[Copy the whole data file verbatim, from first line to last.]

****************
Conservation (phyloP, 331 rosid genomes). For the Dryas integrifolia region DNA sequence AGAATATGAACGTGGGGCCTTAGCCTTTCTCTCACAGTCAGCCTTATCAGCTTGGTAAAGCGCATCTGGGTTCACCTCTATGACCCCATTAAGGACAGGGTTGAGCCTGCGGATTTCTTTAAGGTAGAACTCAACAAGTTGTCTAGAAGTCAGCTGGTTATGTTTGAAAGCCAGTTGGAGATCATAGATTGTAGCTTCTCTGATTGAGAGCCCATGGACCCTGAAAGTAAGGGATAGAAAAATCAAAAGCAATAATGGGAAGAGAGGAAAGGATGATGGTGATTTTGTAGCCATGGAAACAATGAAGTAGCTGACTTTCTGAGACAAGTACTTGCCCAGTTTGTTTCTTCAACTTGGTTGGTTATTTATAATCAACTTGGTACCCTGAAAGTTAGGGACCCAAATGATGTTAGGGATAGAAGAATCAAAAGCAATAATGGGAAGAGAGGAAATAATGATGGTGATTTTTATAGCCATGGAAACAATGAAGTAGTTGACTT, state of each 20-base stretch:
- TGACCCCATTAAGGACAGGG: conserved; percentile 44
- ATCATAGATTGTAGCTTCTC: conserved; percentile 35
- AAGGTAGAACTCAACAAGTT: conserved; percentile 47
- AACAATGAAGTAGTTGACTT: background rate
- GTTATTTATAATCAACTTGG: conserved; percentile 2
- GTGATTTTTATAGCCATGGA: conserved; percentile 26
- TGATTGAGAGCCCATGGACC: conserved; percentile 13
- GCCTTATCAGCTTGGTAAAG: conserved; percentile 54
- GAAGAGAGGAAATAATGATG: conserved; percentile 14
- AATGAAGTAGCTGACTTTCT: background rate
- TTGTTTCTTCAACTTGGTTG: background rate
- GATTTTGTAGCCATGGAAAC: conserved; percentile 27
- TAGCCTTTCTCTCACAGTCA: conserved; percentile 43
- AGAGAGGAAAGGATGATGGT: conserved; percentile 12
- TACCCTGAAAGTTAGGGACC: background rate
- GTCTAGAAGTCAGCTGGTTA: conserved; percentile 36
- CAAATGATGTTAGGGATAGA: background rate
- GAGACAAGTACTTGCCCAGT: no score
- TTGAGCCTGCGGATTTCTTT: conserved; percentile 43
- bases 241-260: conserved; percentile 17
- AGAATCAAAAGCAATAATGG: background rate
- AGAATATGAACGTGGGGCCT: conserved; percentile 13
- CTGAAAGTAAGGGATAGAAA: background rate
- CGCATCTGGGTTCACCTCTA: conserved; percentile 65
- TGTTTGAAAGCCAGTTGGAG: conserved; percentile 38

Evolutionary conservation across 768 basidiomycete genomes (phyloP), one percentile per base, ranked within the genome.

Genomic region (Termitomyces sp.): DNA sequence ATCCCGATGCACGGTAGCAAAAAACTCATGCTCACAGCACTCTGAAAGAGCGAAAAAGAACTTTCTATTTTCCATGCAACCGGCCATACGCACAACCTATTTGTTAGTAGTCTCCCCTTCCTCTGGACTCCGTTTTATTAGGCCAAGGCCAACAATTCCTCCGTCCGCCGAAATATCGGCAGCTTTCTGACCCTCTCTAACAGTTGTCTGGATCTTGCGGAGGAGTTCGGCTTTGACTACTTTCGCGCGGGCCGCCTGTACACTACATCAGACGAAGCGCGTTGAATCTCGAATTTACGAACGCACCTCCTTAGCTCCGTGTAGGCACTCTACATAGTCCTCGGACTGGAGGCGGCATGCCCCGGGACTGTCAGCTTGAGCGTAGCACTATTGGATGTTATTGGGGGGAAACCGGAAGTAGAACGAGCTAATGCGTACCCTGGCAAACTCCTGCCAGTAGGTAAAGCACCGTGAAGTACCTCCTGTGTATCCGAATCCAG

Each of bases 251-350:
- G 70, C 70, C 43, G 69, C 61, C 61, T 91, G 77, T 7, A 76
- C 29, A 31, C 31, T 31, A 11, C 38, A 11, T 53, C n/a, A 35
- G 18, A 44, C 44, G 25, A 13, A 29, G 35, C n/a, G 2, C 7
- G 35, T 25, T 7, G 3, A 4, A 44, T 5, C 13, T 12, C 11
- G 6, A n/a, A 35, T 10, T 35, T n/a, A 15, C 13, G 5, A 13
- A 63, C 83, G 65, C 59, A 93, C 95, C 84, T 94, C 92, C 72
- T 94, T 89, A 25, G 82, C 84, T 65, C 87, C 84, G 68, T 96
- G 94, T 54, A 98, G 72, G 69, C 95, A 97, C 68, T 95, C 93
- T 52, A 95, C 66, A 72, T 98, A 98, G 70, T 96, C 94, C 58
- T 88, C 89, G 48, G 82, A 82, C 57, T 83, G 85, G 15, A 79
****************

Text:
Conservation (phyloP, 331 rosid genomes). For the Dryas integrifolia region DNA sequence AGAATATGAACGTGGGGCCTTAGCCTTTCTCTCACAGTCAGCCTTATCAGCTTGGTAAAGCGCATCTGGGTTCACCTCTATGACCCCATTAAGGACAGGGTTGAGCCTGCGGATTTCTTTAAGGTAGAACTCAACAAGTTGTCTAGAAGTCAGCTGGTTATGTTTGAAAGCCAGTTGGAGATCATAGATTGTAGCTTCTCTGATTGAGAGCCCATGGACCCTGAAAGTAAGGGATAGAAAAATCAAAAGCAATAATGGGAAGAGAGGAAAGGATGATGGTGATTTTGTAGCCATGGAAACAATGAAGTAGCTGACTTTCTGAGACAAGTACTTGCCCAGTTTGTTTCTTCAACTTGGTTGGTTATTTATAATCAACTTGGTACCCTGAAAGTTAGGGACCCAAATGATGTTAGGGATAGAAGAATCAAAAGCAATAATGGGAAGAGAGGAAATAATGATGGTGATTTTTATAGCCATGGAAACAATGAAGTAGTTGACTT, state of each 20-base stretch:
- TGACCCCATTAAGGACAGGG: conserved; percentile 44
- ATCATAGATTGTAGCTTCTC: conserved; percentile 35
- AAGGTAGAACTCAACAAGTT: conserved; percentile 47
- AACAATGAAGTAGTTGACTT: background rate
- GTTATTTATAATCAACTTGG: conserved; percentile 2
- GTGATTTTTATAGCCATGGA: conserved; percentile 26
- TGATTGAGAGCCCATGGACC: conserved; percentile 13
- GCCTTATCAGCTTGGTAAAG: conserved; percentile 54
- GAAGAGAGGAAATAATGATG: conserved; percentile 14
- AATGAAGTAGCTGACTTTCT: background rate
- TTGTTTCTTCAACTTGGTTG: background rate
- GATTTTGTAGCCATGGAAAC: conserved; percentile 27
- TAGCCTTTCTCTCACAGTCA: conserved; percentile 43
- AGAGAGGAAAGGATGATGGT: conserved; percentile 12
- TACCCTGAAAGTTAGGGACC: background rate
- GTCTAGAAGTCAGCTGGTTA: conserved; percentile 36
- CAAATGATGTTAGGGATAGA: background rate
- GAGACAAGTACTTGCCCAGT: no score
- TTGAGCCTGCGGATTTCTTT: conserved; percentile 43
- bases 241-260: conserved; percentile 17
- AGAATCAAAAGCAATAATGG: background rate
- AGAATATGAACGTGGGGCCT: conserved; percentile 13
- CTGAAAGTAAGGGATAGAAA: background rate
- CGCATCTGGGTTCACCTCTA: conserved; percentile 65
- TGTTTGAAAGCCAGTTGGAG: conserved; percentile 38

Evolutionary conservation across 768 basidiomycete genomes (phyloP), one percentile per base, ranked within the genome.

Genomic region (Termitomyces sp.): DNA sequence ATCCCGATGCACGGTAGCAAAAAACTCATGCTCACAGCACTCTGAAAGAGCGAAAAAGAACTTTCTATTTTCCATGCAACCGGCCATACGCACAACCTATTTGTTAGTAGTCTCCCCTTCCTCTGGACTCCGTTTTATTAGGCCAAGGCCAACAATTCCTCCGTCCGCCGAAATATCGGCAGCTTTCTGACCCTCTCTAACAGTTGTCTGGATCTTGCGGAGGAGTTCGGCTTTGACTACTTTCGCGCGGGCCGCCTGTACACTACATCAGACGAAGCGCGTTGAATCTCGAATTTACGAACGCACCTCCTTAGCTCCGTGTAGGCACTCTACATAGTCCTCGGACTGGAGGCGGCATGCCCCGGGACTGTCAGCTTGAGCGTAGCACTATTGGATGTTATTGGGGGGAAACCGGAAGTAGAACGAGCTAATGCGTACCCTGGCAAACTCCTGCCAGTAGGTAAAGCACCGTGAAGTACCTCCTGTGTATCCGAATCCAG

Each of bases 251-350:
- G 70, C 70, C 43, G 69, C 61, C 61, T 91, G 77, T 7, A 76
- C 29, A 31, C 31, T 31, A 11, C 38, A 11, T 53, C n/a, A 35
- G 18, A 44, C 44, G 25, A 13, A 29, G 35, C n/a, G 2, C 7
- G 35, T 25, T 7, G 3, A 4, A 44, T 5, C 13, T 12, C 11
- G 6, A n/a, A 35, T 10, T 35, T n/a, A 15, C 13, G 5, A 13
- A 63, C 83, G 65, C 59, A 93, C 95, C 84, T 94, C 92, C 72
- T 94, T 89, A 25, G 82, C 84, T 65, C 87, C 84, G 68, T 96
- G 94, T 54, A 98, G 72, G 69, C 95, A 97, C 68, T 95, C 93
- T 52, A 95, C 66, A 72, T 98, A 98, G 70, T 96, C 94, C 58
- T 88, C 89, G 48, G 82, A 82, C 57, T 83, G 85, G 15, A 79